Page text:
Helps Pay For:
Care in hospitals as an inpatient, critical access hospitals (small facilities that give limited outpatient and inpatient services to people in rural areas), skilled nursing facilities (not custodial or long-term care), hospice care, and some home health care. Information about your coverage under Medicare Part A can be found in the Your Medicare Coverage database.
If you aren’t sure if you have Part A, look on your red, white, and blue Medicare card. If you have Part A, “HOSPITAL (PART A)” is printed on your card.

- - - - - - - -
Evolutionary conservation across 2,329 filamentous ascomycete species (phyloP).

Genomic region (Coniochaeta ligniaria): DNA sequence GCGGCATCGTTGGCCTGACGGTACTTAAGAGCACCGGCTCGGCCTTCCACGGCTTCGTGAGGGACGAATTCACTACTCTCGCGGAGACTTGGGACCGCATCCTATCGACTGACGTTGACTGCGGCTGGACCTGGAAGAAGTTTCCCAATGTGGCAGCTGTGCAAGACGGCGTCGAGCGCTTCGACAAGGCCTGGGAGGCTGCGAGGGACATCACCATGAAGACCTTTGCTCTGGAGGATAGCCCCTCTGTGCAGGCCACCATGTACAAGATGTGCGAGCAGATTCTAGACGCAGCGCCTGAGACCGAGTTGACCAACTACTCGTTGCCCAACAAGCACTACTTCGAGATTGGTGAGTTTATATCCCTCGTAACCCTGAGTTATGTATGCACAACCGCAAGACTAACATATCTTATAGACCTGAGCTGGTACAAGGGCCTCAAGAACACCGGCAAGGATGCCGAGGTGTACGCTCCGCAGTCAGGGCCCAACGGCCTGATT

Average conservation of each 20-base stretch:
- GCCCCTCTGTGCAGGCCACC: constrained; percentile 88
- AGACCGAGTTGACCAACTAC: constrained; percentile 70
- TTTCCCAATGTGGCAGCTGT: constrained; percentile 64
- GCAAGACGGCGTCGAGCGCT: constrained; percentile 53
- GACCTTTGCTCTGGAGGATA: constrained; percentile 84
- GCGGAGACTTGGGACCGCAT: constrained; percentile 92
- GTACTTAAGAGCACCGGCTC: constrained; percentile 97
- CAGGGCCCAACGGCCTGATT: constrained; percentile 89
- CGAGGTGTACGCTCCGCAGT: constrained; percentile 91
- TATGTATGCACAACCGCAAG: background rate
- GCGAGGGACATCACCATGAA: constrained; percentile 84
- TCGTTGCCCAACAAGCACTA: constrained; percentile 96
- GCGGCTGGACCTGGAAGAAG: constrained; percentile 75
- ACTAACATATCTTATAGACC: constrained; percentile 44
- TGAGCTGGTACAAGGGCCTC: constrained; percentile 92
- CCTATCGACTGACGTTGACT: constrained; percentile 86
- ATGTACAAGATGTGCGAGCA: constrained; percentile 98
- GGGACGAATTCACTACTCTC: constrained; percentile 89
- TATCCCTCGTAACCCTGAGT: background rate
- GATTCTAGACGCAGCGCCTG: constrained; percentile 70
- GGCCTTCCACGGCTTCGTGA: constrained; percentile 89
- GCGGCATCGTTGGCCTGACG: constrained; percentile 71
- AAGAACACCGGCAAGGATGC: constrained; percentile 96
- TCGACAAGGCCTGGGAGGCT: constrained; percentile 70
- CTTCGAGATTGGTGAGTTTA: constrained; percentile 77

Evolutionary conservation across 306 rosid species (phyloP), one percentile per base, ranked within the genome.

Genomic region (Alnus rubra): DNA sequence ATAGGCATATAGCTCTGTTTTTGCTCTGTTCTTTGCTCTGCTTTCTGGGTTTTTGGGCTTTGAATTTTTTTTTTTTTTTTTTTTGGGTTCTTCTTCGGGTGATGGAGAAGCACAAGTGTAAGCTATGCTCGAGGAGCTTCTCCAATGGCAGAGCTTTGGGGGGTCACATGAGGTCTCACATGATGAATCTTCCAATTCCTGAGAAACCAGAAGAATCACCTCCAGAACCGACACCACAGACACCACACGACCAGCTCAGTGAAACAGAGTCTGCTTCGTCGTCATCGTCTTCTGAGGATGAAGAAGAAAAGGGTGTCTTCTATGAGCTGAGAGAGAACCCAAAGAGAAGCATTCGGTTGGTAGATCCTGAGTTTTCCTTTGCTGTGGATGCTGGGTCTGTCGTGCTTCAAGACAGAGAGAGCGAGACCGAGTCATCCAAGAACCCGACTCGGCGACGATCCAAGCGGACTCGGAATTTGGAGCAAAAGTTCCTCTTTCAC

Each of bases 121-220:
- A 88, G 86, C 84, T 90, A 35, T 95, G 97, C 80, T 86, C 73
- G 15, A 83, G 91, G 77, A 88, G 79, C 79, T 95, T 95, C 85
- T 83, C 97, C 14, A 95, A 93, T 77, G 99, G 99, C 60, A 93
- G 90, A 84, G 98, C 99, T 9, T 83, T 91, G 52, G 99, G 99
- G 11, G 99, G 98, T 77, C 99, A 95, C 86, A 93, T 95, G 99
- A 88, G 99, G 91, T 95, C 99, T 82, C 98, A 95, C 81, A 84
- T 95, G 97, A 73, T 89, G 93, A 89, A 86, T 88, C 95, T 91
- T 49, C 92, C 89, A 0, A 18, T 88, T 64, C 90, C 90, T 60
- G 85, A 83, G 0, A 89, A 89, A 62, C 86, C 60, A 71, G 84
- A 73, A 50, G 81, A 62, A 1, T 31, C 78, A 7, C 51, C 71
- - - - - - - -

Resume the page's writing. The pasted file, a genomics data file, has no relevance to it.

Most people get Part A automatically when they turn age 65. They don't have to pay a monthly payment called a premium for Part A because they or a spouse paid Medicare taxes while they were working.
If you don’t automatically get premium-free Part A, you may be able to buy it if
- You (or your spouse) aren’t entitled to Social Security because you didn’t work or didn’t pay enough Medicare taxes while you worked and you are age 65 or older, or
- You are disabled but no longer get premium-free Part A because you returned to work.
- If you have limited income and resources, your state may help you pay for Part A and/or Part B.